April 20, 1915|
|Movement||Color Field painting, Lyrical Abstraction|
Life and work
Friedel Dzubas studied art in his native land before fleeing Nazi Germany in 1939 and settling in New York City. In Manhattan during the early 1950s, he shared a studio with fellow abstract painter Helen Frankenthaler. He began exhibiting his Abstract expressionist paintings at this time. His work was included in the Ninth Street Show in New York City in 1951, and in group exhibitions at the Leo Castelli gallery, the Stable Gallery, and the Tibor de Nagy Gallery among others. After the Ninth Street Show annual invitational exhibitions were held at the Stable Gallery throughout the 1950s. The poster of the second New York Painting and Sculpture Annual at The Stable Gallery in 1953, included an introduction by Clement Greenberg:
In the 1960s he became associated with Color field painting and Lyrical Abstraction. He was included in Post-painterly abstraction a 1964 exhibition curated by Clement Greenberg. Dzubas was a friend of Clement Greenberg, who in turn introduced him to Jackson Pollock and other artists.
His large work (up to 24 feet (7.3 m) wide) became more fluid. During the last three decades of his career, Dzubas had more than sixty solo exhibitions around the world. He was represented by the André Emmerich gallery and Knoedler Contemporary Arts in New York for more than thirty years. In 1976 he settled in Massachusetts, but also painted and lived in New York City, where his paintings were regularly exhibited.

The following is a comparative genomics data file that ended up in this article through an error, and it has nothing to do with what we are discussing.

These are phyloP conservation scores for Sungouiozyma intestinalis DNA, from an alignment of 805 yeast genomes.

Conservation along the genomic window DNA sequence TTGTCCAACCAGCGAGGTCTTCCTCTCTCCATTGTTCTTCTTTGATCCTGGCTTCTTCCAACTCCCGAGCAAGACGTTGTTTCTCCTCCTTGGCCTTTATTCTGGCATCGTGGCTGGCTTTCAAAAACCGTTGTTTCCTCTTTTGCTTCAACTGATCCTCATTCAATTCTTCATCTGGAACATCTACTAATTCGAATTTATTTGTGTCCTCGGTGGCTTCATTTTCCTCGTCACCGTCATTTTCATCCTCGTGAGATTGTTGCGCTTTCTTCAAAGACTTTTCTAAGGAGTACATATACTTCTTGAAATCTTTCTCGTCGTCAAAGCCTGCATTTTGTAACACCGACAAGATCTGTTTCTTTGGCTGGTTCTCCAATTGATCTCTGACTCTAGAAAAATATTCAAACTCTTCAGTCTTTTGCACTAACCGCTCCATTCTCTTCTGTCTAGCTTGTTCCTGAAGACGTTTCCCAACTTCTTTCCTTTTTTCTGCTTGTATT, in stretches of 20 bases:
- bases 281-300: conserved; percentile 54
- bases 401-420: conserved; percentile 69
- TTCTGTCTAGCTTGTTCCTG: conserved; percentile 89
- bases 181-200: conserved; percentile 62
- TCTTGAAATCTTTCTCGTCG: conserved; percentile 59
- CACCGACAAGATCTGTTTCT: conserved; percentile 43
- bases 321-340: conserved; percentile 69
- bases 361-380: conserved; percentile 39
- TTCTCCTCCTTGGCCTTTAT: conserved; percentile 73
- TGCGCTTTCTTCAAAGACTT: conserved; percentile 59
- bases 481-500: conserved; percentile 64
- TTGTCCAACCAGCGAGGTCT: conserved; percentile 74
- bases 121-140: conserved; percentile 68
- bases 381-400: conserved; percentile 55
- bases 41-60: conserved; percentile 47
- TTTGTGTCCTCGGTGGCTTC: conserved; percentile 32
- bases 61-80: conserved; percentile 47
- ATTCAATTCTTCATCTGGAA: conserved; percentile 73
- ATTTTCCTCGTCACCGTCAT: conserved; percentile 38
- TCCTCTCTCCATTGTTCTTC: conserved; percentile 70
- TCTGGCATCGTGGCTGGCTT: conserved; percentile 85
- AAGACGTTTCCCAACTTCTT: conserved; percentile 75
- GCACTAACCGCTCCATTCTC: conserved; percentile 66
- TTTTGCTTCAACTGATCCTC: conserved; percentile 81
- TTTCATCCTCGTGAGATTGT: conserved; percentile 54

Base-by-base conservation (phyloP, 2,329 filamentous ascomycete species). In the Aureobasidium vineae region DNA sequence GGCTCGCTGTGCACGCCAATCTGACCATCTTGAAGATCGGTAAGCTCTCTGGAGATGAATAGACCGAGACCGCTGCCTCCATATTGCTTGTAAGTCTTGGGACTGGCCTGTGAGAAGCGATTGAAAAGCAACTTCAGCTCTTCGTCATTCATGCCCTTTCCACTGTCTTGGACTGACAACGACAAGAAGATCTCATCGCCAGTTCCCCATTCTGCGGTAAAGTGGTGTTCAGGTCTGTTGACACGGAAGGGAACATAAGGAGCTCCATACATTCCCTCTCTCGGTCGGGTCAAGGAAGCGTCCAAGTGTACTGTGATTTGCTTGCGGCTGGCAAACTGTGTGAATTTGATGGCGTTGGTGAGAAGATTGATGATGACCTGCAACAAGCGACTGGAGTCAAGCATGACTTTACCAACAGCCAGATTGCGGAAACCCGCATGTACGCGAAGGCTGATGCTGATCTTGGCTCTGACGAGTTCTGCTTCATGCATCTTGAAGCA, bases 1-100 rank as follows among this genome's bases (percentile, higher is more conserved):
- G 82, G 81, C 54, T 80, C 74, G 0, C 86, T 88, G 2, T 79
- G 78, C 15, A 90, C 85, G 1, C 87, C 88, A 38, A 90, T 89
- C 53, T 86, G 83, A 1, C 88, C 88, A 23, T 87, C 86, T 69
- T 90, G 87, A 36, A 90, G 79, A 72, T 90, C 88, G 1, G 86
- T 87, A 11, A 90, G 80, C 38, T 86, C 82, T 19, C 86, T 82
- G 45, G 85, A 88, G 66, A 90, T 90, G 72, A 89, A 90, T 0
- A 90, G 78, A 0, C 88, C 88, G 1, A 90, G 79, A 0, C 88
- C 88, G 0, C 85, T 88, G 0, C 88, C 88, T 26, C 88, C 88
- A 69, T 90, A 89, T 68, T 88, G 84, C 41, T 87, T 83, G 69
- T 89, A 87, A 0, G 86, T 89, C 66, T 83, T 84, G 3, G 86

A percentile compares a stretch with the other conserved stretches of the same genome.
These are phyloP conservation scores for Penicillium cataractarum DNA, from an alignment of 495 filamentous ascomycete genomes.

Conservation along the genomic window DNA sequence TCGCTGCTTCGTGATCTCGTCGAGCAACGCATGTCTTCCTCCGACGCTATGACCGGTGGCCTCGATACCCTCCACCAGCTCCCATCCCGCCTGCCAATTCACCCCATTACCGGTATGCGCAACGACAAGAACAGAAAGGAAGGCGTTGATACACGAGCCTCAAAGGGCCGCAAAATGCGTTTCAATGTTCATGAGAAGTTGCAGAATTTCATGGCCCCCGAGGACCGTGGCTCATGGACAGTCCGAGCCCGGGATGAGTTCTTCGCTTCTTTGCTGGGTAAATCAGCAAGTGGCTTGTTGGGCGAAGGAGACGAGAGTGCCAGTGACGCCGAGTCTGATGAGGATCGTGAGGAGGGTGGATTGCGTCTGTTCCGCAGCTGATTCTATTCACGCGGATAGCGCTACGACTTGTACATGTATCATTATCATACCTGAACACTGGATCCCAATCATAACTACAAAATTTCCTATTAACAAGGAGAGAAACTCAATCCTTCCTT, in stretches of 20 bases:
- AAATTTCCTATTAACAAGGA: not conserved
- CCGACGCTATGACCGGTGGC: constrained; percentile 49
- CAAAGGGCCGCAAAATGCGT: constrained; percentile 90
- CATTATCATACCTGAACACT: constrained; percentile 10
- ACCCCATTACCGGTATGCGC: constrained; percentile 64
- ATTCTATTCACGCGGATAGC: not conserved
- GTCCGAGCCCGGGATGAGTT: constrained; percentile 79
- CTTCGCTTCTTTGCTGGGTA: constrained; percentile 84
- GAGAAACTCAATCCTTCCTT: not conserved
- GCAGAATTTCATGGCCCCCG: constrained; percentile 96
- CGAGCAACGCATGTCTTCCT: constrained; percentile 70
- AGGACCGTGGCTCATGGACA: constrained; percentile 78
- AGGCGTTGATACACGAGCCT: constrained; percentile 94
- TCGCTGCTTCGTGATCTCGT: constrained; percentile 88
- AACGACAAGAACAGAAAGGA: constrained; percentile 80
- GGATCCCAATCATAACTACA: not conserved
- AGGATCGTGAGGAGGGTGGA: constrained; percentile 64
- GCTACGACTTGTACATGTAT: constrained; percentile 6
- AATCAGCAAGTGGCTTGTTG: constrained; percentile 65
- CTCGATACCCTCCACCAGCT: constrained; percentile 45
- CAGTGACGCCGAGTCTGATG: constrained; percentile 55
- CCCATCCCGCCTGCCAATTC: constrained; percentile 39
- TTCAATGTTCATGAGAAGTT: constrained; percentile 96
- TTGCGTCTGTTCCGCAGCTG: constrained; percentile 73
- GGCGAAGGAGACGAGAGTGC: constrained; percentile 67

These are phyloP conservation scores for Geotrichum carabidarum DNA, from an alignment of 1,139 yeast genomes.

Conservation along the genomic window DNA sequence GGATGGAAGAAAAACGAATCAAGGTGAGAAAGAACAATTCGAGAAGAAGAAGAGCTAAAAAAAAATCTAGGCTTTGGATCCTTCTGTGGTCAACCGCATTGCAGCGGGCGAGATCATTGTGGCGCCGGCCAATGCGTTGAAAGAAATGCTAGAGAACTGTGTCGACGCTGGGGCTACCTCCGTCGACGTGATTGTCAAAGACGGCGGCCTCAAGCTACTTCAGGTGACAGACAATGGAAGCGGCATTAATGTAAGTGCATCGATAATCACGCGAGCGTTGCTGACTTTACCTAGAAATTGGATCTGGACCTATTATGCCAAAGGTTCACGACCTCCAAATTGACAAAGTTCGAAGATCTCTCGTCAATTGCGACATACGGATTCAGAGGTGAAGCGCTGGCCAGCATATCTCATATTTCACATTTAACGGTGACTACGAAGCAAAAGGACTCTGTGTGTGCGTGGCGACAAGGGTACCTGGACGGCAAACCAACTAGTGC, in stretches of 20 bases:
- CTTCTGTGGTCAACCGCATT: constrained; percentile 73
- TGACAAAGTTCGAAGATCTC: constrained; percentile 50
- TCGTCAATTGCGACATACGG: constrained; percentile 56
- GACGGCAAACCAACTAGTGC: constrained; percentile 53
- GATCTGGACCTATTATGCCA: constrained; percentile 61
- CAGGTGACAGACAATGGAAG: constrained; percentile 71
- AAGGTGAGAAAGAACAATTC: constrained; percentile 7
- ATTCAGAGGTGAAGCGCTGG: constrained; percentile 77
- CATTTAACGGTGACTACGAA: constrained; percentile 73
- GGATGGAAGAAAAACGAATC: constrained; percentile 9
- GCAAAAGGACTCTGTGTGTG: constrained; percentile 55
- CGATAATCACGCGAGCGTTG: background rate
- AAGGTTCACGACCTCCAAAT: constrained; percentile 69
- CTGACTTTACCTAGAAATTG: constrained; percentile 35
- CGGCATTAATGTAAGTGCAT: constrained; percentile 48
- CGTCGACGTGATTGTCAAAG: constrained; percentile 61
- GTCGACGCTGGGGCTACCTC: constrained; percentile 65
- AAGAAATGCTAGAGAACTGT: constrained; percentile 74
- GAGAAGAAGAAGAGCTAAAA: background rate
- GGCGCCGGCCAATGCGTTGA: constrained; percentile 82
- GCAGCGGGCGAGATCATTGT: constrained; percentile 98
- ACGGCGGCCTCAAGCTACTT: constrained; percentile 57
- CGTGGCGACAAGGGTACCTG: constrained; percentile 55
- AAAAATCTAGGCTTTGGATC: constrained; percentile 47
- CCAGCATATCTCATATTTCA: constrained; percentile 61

He used Magna paint an oil based acrylic paint. Magna was originally developed by the paintmakers Leonard Bocour and Sam Golden for and also used by Morris Louis. Dzubas would apply thick layers of color over washes, scrubbing the paint into the unprimed canvas. Dzubas used staining, brushing and other ways of applying color. His paintings were generally large in size and scale, but he made many very small paintings as well.
He was a teacher and lecturer at:
- 1962 Dartmouth College, Hanover, New Hampshire;
- 1965-1966, Institute of Humanistic Studies, Aspen;
- 1968-1969, University of Pennsylvania, Philadelphia;
- 1969-1970s, Cornell University, Ithaca, New York;
he had the longest relationship with the School of the Museum of Fine Arts, Boston, where he taught from 1976 to 1983.
Selected Museum collections
- Whitney Museum of American Art, New York
- Guggenheim Museum, New York
- San Francisco Museum of Modern Art, California
- Everson Museum of Art, Syracuse, New York
- Yale University Art Gallery, New Haven, Connecticut
- Smithsonian American Art Museum, Washington, D.C.
- Lowe Art Museum, Coral Gables, Florida
- Georgia Museum of Art, Athens, Georgia
- Rose Art Museum of Brandeis University, Waltham, Massachusetts
- Kemper Museum of Contemporary Art, Kansas City, Missouri
- Newark Museum, Newark, New Jersey
- Princeton University Art Museum, Princeton, New Jersey
- Albright-Knox Art Gallery, Buffalo, New York
- Herbert F. Johnson Museum of Art, Ithaca, New York
- Parrish Art Museum, Southampton, New York
- Portland Art Museum, Portland, Oregon
- Museum of Fine Arts, Houston, Texas
- Boston Museum of Fine Arts, Massachusetts
- Metropolitan Museum of Art, New York
- Boca Raton Museum of Art, Boca Raton, Florida
- 1966 Guggenheim Fellowship,
- 1968 Guggenheim Fellowship
- 1968 National Council on the Arts Award
- Marika Herskovic, New York School Abstract Expressionists Artists Choice by Artists, (New York School Press, 2000.) ISBN 0-9677994-0-6. p. 16; p. 36; pp. 122–125
- Stable Gallery 1953 Poster’’
- New York School Abstract Expressionists Artists Choice by Artists, (New York School Press, 2000.) ISBN 0-9677994-0-6 pp.20-21
- Post-Painterly Abstraction essay by Clement Greenberg, retrieved May 12, 2008
- retrieved May 12, 2008, Artnet
- "Andre Emmerich Gallery records and Andre Emmerich papers, 1930-2008". Research collections. Archives of American Art. 2011. Retrieved 17 Jun 2011.
- , discussion of solvents for magna paint, accessed May 13, 2008
- retrieved May 12, 2008, Artnet